These marvelous teachings were dispelling all my doubts. I knew now, with complete certainty, that this was the right path for me.

The day after I finished my first reading of the Bhagavad Gita, I returned to New York, intending to visit Bowling Green and see if any ship had come in. I was walking down Seventh Avenue toward the subway, the entrance to which was on the far side of the next cross street, when I recalled the book I’d rejected so summarily on my last visit to the city: Autobiography of a Yogi. As I remembered that beautiful face on the cover, I felt a strong inner prompting to go buy it. I thrust the thought firmly out of my mind.

“That isn’t what I’m looking for,” I told myself. Chuckling, I added, “An American saint, indeed!” Resolutely I continued to walk toward the subway.

The thought returned: “How can you know what the book is really like, if you won’t even read it?”

“No!” I repeated. I then offered reasons: “I’ve got to stop reading books; I’m too intellectual as it is. Besides, if I’m ever to become a hermit, I’m going to have to save money, not continue to spend it!”

I reached the corner, and was proceeding toward the curb ahead of me, when I felt that an actual force was turning me left, toward Fifth Avenue. I’d never experienced anything like this before. Amazed, I asked myself, “Is there something in this book that I’m meant to read?” Unresisting now, I hastened forward, eager to reach Doubleday-Doran.

On entering the store, I made straight for the shelves of Indian books and bought Autobiography of a Yogi. As I turned to leave, I bumped into Doug Burch, that friend from Scarsdale High School who had introduced me to Nick’s and to Dixieland jazz. We exchanged news briefly. Doug began to describe in glowing terms his plans for a career in radio and advertising. The more he talked, the more closely I hugged to my heart this increasingly precious acquisition.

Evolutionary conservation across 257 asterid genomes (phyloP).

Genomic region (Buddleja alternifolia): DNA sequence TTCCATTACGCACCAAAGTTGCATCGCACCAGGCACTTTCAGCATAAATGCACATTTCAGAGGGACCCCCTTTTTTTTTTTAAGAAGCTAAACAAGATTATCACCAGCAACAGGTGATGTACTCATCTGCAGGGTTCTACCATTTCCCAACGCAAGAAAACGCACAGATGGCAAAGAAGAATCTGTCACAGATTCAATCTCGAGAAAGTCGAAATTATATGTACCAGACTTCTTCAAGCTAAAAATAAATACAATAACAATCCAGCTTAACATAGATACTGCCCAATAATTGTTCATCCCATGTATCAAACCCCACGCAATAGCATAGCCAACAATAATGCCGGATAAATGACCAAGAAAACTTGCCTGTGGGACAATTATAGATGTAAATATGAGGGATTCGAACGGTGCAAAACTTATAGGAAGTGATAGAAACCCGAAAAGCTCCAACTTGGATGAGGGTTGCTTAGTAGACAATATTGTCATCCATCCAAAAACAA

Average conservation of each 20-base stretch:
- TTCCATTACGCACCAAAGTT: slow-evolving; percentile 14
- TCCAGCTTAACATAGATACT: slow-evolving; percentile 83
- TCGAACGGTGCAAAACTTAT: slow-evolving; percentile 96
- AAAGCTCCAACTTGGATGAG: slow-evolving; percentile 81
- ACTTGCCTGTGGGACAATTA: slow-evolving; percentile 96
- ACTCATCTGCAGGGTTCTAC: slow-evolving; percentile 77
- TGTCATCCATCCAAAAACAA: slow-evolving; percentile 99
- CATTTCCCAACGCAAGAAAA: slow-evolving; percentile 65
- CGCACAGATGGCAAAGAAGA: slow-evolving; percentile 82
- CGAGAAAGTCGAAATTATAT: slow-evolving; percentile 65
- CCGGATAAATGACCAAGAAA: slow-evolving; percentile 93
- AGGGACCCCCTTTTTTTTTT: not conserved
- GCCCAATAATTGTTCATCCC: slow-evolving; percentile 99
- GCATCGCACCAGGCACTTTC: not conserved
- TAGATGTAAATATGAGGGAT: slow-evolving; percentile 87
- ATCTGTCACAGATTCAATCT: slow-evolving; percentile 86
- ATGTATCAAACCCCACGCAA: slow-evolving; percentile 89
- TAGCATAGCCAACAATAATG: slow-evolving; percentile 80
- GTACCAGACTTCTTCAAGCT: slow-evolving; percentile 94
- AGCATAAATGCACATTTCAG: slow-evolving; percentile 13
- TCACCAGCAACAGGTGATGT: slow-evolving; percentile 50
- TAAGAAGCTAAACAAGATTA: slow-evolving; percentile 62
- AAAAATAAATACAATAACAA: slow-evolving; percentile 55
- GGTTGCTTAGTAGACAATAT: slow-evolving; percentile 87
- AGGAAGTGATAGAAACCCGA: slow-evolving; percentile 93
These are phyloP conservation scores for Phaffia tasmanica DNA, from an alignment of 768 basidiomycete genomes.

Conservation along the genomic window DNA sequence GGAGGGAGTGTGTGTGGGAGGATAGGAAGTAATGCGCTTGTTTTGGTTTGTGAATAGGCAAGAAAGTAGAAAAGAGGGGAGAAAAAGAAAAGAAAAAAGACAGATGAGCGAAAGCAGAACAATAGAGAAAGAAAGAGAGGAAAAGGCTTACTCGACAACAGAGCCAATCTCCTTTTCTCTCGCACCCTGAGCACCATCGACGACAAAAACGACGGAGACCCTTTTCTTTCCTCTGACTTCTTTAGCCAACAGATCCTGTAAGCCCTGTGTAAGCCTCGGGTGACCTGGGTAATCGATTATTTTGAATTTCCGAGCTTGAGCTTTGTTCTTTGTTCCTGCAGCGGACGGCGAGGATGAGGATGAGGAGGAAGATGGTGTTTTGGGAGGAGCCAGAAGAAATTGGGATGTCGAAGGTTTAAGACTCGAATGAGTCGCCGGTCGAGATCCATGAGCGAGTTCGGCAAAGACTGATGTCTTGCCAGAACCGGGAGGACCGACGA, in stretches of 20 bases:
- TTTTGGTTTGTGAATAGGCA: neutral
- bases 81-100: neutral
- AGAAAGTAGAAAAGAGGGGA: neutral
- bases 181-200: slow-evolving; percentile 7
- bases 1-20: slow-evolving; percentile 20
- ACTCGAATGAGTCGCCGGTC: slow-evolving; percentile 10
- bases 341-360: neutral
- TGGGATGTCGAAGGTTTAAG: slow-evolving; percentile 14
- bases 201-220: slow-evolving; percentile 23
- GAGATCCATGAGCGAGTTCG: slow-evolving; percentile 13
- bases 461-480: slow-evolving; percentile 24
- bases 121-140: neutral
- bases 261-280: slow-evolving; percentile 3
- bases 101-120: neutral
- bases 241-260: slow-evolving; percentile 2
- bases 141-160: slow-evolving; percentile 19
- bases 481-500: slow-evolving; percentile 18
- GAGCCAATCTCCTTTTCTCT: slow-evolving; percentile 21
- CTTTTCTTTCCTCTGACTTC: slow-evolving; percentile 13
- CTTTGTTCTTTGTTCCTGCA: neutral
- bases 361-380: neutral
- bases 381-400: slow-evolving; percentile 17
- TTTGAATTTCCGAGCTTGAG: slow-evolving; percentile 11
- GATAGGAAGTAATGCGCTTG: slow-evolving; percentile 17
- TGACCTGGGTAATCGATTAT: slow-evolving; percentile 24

Imperceptibly, my doubts about it had vanished. I felt as though Yogananda shared my dismay at the shining prospects Doug was describing — a way of life that, to me, spelled desolation. My new book in hand, I felt suddenly as though this Indian yogi and I were old friends. The world and I were strangers, but here was one human being — the very first!—who knew and understood me. And I hadn’t yet even met him, physically!

I waited until I’d reached my room in Scarsdale before opening the book. And then began the most thrilling literary adventure of my life.

Autobiography of a Yogi is the story of a young Bengali Indian’s intense search for God. It describes a number of living saints he met on his journey, especially his own great guru, Swami Sri Yukteswar. It also describes, more clearly than any other mystical work I have ever read since, the author’s experiences with God, including the highest one possible, samadhi: mystical union. In chapter after chapter I found moving testimony to God’s living reality, not only in infinity, but in the hearts and lives of living human beings. I read of how Yogananda’s prayers, even for little things, had been answered, and of how, by placing himself unreservedly in God’s hands, his unanticipated needs had been met unfailingly. I read of intense love for God such as I myself yearned to possess; of a relationship with Him more intimate, more dear than I had dared to imagine possible.